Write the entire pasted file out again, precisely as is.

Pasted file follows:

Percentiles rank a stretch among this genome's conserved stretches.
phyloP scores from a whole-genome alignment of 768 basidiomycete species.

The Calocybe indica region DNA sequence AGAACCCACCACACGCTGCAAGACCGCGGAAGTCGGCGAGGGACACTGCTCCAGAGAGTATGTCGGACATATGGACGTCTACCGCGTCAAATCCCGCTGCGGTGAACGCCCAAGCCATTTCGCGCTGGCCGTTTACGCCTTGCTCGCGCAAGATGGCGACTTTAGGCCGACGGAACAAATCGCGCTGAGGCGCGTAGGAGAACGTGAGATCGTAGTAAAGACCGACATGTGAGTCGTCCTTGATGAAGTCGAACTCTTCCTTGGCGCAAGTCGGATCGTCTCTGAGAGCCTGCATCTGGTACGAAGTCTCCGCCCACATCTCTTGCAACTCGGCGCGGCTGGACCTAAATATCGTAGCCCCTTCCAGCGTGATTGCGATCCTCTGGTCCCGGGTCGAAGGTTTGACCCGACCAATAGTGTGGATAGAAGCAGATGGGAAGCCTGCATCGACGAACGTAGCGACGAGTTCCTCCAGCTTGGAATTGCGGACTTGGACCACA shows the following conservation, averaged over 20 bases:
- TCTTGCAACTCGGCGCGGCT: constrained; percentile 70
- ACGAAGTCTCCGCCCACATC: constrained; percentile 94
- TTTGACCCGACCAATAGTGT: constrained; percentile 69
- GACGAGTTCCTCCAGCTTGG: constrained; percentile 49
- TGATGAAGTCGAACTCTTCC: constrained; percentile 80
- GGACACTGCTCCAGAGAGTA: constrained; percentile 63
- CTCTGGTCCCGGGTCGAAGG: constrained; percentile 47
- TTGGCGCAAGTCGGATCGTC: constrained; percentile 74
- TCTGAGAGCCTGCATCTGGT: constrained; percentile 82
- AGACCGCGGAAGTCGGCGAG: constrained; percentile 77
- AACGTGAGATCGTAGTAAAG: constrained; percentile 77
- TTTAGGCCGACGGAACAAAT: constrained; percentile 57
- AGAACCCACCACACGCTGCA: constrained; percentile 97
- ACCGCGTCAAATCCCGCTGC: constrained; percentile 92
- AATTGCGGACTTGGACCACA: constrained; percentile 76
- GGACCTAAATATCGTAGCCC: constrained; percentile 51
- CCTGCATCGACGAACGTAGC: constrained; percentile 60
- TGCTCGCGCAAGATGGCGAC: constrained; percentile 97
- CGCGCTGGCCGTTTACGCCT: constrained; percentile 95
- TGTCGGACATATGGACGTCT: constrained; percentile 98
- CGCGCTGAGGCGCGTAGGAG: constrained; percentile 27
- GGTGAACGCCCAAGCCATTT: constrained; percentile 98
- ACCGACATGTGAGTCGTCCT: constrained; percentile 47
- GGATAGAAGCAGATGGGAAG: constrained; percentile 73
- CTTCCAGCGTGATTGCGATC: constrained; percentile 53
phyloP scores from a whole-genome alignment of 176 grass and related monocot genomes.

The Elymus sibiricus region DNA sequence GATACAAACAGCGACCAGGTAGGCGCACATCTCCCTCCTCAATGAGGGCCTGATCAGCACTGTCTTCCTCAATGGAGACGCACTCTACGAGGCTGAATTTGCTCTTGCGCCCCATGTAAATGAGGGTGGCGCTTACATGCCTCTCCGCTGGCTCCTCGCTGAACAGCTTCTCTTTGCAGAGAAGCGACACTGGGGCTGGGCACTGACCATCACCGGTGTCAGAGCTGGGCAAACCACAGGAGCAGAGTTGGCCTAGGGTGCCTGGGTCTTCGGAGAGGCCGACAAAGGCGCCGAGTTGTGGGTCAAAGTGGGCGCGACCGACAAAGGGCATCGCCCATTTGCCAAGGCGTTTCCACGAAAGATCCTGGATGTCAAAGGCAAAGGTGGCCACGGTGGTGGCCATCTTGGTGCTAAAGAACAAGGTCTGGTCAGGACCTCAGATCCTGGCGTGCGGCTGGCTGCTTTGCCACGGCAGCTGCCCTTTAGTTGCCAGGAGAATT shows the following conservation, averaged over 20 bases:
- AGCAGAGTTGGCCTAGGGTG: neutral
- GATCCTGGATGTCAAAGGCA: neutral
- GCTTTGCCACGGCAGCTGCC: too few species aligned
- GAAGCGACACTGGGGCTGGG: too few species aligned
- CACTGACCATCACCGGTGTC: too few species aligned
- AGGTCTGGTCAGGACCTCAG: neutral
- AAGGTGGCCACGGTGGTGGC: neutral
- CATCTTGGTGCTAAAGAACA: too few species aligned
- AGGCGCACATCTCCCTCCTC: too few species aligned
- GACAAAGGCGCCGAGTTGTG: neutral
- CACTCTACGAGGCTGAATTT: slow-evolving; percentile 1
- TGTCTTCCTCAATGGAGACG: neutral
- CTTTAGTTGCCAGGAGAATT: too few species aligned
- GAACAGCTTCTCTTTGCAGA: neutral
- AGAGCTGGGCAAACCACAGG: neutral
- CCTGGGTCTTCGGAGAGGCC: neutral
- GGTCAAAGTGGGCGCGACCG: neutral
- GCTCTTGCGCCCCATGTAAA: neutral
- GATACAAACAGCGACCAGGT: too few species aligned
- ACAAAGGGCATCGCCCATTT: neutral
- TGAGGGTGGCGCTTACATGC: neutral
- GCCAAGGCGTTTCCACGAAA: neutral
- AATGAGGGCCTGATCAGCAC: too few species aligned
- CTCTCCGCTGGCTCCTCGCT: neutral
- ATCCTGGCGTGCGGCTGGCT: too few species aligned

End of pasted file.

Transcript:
Percentiles rank a stretch among this genome's conserved stretches.
phyloP scores from a whole-genome alignment of 768 basidiomycete species.

The Calocybe indica region DNA sequence AGAACCCACCACACGCTGCAAGACCGCGGAAGTCGGCGAGGGACACTGCTCCAGAGAGTATGTCGGACATATGGACGTCTACCGCGTCAAATCCCGCTGCGGTGAACGCCCAAGCCATTTCGCGCTGGCCGTTTACGCCTTGCTCGCGCAAGATGGCGACTTTAGGCCGACGGAACAAATCGCGCTGAGGCGCGTAGGAGAACGTGAGATCGTAGTAAAGACCGACATGTGAGTCGTCCTTGATGAAGTCGAACTCTTCCTTGGCGCAAGTCGGATCGTCTCTGAGAGCCTGCATCTGGTACGAAGTCTCCGCCCACATCTCTTGCAACTCGGCGCGGCTGGACCTAAATATCGTAGCCCCTTCCAGCGTGATTGCGATCCTCTGGTCCCGGGTCGAAGGTTTGACCCGACCAATAGTGTGGATAGAAGCAGATGGGAAGCCTGCATCGACGAACGTAGCGACGAGTTCCTCCAGCTTGGAATTGCGGACTTGGACCACA shows the following conservation, averaged over 20 bases:
- TCTTGCAACTCGGCGCGGCT: constrained; percentile 70
- ACGAAGTCTCCGCCCACATC: constrained; percentile 94
- TTTGACCCGACCAATAGTGT: constrained; percentile 69
- GACGAGTTCCTCCAGCTTGG: constrained; percentile 49
- TGATGAAGTCGAACTCTTCC: constrained; percentile 80
- GGACACTGCTCCAGAGAGTA: constrained; percentile 63
- CTCTGGTCCCGGGTCGAAGG: constrained; percentile 47
- TTGGCGCAAGTCGGATCGTC: constrained; percentile 74
- TCTGAGAGCCTGCATCTGGT: constrained; percentile 82
- AGACCGCGGAAGTCGGCGAG: constrained; percentile 77
- AACGTGAGATCGTAGTAAAG: constrained; percentile 77
- TTTAGGCCGACGGAACAAAT: constrained; percentile 57
- AGAACCCACCACACGCTGCA: constrained; percentile 97
- ACCGCGTCAAATCCCGCTGC: constrained; percentile 92
- AATTGCGGACTTGGACCACA: constrained; percentile 76
- GGACCTAAATATCGTAGCCC: constrained; percentile 51
- CCTGCATCGACGAACGTAGC: constrained; percentile 60
- TGCTCGCGCAAGATGGCGAC: constrained; percentile 97
- CGCGCTGGCCGTTTACGCCT: constrained; percentile 95
- TGTCGGACATATGGACGTCT: constrained; percentile 98
- CGCGCTGAGGCGCGTAGGAG: constrained; percentile 27
- GGTGAACGCCCAAGCCATTT: constrained; percentile 98
- ACCGACATGTGAGTCGTCCT: constrained; percentile 47
- GGATAGAAGCAGATGGGAAG: constrained; percentile 73
- CTTCCAGCGTGATTGCGATC: constrained; percentile 53
phyloP scores from a whole-genome alignment of 176 grass and related monocot genomes.

The Elymus sibiricus region DNA sequence GATACAAACAGCGACCAGGTAGGCGCACATCTCCCTCCTCAATGAGGGCCTGATCAGCACTGTCTTCCTCAATGGAGACGCACTCTACGAGGCTGAATTTGCTCTTGCGCCCCATGTAAATGAGGGTGGCGCTTACATGCCTCTCCGCTGGCTCCTCGCTGAACAGCTTCTCTTTGCAGAGAAGCGACACTGGGGCTGGGCACTGACCATCACCGGTGTCAGAGCTGGGCAAACCACAGGAGCAGAGTTGGCCTAGGGTGCCTGGGTCTTCGGAGAGGCCGACAAAGGCGCCGAGTTGTGGGTCAAAGTGGGCGCGACCGACAAAGGGCATCGCCCATTTGCCAAGGCGTTTCCACGAAAGATCCTGGATGTCAAAGGCAAAGGTGGCCACGGTGGTGGCCATCTTGGTGCTAAAGAACAAGGTCTGGTCAGGACCTCAGATCCTGGCGTGCGGCTGGCTGCTTTGCCACGGCAGCTGCCCTTTAGTTGCCAGGAGAATT shows the following conservation, averaged over 20 bases:
- AGCAGAGTTGGCCTAGGGTG: neutral
- GATCCTGGATGTCAAAGGCA: neutral
- GCTTTGCCACGGCAGCTGCC: too few species aligned
- GAAGCGACACTGGGGCTGGG: too few species aligned
- CACTGACCATCACCGGTGTC: too few species aligned
- AGGTCTGGTCAGGACCTCAG: neutral
- AAGGTGGCCACGGTGGTGGC: neutral
- CATCTTGGTGCTAAAGAACA: too few species aligned
- AGGCGCACATCTCCCTCCTC: too few species aligned
- GACAAAGGCGCCGAGTTGTG: neutral
- CACTCTACGAGGCTGAATTT: slow-evolving; percentile 1
- TGTCTTCCTCAATGGAGACG: neutral
- CTTTAGTTGCCAGGAGAATT: too few species aligned
- GAACAGCTTCTCTTTGCAGA: neutral
- AGAGCTGGGCAAACCACAGG: neutral
- CCTGGGTCTTCGGAGAGGCC: neutral
- GGTCAAAGTGGGCGCGACCG: neutral
- GCTCTTGCGCCCCATGTAAA: neutral
- GATACAAACAGCGACCAGGT: too few species aligned
- ACAAAGGGCATCGCCCATTT: neutral
- TGAGGGTGGCGCTTACATGC: neutral
- GCCAAGGCGTTTCCACGAAA: neutral
- AATGAGGGCCTGATCAGCAC: too few species aligned
- CTCTCCGCTGGCTCCTCGCT: neutral
- ATCCTGGCGTGCGGCTGGCT: too few species aligned